If a team has one player who is clearly more talented than his teammates, his mere presence on the floor will draw more defensive attention , perhaps in the form of double or even triple team defensive techniques. His mere presence allows the complimentary players on his team more offensive freedom and opportunities to score. However, when this dominant player must sit down, the remaining players will each receive more defensive attention and they will find it more difficult to score. The impact of this dominant player is obvious even when the double and triple team tactics prevent the “star” from scoring a point or getting a shot.
The central question is, “Does the team have higher Net Game Efficiency with this player in or out of the game?” This concept is often expressed by saying something like, “He makes the other members of his team better."
Even when we focus on such team statistics as shooting percentage or total rebounds, a distortion of the game often occurs that interferes with our understanding of the outcome. How many times have we heard that Kentucky “won ugly” tonight? This means that the team was able to overcome poor shooting or perhaps many turnovers with offensive rebounding or increased defensive intensity to secure a victory. Fans prefer to watch their team play when shooting percentages are above 50%, thus the “win ugly” remarks.
A recent NCAA tournament appearance by Kentucky against Tulsa left the fans with very positive feelings for their Wildcat prospects simply because it scored at will. However, when one closely examines the total game picture, Kentucky played its second worst defensive game of the entire season by allowing over 1 point per possession to Tulsa. Actually, the lax defensive effort against Tulsa was symptomatic of deeper defensive problems on the 2001-02 Kentucky team, and that very laxity against Maryland in the next round of the Tournament ended Kentucky's season just a few days after the fan's optimism peaked following the Tulsa victory.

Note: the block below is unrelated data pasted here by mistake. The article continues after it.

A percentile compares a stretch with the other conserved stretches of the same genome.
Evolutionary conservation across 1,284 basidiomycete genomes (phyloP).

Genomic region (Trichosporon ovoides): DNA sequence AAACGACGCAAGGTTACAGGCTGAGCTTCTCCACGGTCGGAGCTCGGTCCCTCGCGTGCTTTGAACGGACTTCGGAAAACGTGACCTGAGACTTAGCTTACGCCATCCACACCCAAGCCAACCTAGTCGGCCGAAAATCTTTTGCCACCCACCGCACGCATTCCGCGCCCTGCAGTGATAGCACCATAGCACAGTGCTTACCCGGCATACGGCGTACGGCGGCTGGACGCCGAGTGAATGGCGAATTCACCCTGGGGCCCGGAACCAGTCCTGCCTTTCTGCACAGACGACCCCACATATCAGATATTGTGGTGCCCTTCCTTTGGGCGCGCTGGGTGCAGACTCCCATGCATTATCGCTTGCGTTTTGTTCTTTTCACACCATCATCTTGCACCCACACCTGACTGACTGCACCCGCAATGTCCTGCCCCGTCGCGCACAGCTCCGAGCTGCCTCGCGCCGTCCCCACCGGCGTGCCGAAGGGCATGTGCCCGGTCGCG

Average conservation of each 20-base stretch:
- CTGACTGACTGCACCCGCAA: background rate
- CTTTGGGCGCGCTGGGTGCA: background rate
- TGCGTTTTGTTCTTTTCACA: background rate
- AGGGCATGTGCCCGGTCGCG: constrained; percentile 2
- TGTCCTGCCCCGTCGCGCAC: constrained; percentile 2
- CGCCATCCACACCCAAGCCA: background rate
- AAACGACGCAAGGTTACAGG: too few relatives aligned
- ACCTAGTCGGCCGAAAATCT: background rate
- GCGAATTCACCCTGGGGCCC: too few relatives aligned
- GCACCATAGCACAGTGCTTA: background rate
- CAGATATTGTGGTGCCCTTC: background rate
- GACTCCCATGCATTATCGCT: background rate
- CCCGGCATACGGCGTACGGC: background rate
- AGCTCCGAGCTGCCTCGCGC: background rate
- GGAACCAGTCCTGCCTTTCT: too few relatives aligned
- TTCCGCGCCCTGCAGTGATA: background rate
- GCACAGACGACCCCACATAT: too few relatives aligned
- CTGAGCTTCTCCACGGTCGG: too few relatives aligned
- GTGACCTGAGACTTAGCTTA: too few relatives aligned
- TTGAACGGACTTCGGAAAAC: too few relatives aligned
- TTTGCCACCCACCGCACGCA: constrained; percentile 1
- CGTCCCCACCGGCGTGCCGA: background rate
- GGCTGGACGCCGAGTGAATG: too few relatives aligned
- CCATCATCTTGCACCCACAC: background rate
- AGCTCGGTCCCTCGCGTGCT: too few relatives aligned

These common team measures are frequently inconsistent with the outcome of the basketball game, and they tend to confuse rather than enlighten the fan about the formula for victory. The offensive and defensive efficiency, e.g. the number of points scored and allowed per possession during the basketball game, are superior statistical measures. Rather than total rebounds and raw shooting percentages, these efficiencies incorporate the raw shooting percentages, turnover rate and bonus possessions from offensive rebounding margins to produce a single, clear, readily comparable, normalized performance measure.
A fan can track the offensive and defensive efficiencies during a game by simply dividing the total number of points a team has scored and allowed by the total number of possessions each team had in scoring those points. FN3 When a team's efficiency is between 0.9 and 1.1 ppp, the fan will know that the team is executing well on offense. However, when a team's efficiency is significantly above this range, the fan will also understand that the team is likely to experience leaner periods later in the game because efficiencies are very difficult to sustain at these levels over the course of a full game. Similarly, if a team has an efficiency of 0.5 to 0.7 ppp, the fan will know that the team is executing poorly on offense. However, if the team's efficiency is significantly lower than this range, the fan can be encouraged that improved performance will occur later because these very low efficiencies rarely occur over the course of a full game. The opposite observations apply to a team's defensive game performance.